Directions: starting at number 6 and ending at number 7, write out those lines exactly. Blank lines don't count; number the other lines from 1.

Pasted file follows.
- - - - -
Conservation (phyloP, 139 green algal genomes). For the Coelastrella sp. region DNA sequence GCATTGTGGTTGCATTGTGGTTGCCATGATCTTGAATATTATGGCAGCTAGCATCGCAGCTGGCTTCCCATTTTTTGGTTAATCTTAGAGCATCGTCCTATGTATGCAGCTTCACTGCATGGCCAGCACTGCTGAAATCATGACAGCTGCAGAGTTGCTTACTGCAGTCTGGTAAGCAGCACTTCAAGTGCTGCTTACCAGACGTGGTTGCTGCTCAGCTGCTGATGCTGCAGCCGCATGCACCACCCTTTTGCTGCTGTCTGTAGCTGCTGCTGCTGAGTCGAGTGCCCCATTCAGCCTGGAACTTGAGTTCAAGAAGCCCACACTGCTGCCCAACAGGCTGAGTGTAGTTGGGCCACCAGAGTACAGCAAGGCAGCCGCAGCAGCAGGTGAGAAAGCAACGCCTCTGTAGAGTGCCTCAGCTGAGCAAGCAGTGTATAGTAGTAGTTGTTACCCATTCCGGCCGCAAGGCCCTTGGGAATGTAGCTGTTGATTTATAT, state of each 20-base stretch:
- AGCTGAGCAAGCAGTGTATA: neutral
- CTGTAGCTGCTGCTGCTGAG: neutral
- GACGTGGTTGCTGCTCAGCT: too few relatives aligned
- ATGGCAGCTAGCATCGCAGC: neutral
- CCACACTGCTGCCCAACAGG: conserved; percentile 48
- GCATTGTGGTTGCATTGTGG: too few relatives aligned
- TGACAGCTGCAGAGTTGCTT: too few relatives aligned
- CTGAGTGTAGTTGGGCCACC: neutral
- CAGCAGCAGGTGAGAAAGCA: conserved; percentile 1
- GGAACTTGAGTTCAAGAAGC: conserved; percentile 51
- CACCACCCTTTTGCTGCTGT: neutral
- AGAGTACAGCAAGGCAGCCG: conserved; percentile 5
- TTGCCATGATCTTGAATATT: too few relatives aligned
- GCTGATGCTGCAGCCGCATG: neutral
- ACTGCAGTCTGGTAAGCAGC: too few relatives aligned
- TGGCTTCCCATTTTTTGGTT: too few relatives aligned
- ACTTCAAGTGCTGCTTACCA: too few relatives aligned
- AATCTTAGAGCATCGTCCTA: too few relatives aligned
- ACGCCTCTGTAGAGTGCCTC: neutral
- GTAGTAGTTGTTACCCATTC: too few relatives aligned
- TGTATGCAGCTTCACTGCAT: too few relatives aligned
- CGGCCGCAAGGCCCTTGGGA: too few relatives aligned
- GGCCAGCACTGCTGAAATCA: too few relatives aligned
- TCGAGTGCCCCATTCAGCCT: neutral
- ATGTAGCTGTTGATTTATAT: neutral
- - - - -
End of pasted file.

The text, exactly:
- CCACACTGCTGCCCAACAGG: conserved; percentile 48
- GCATTGTGGTTGCATTGTGG: too few relatives aligned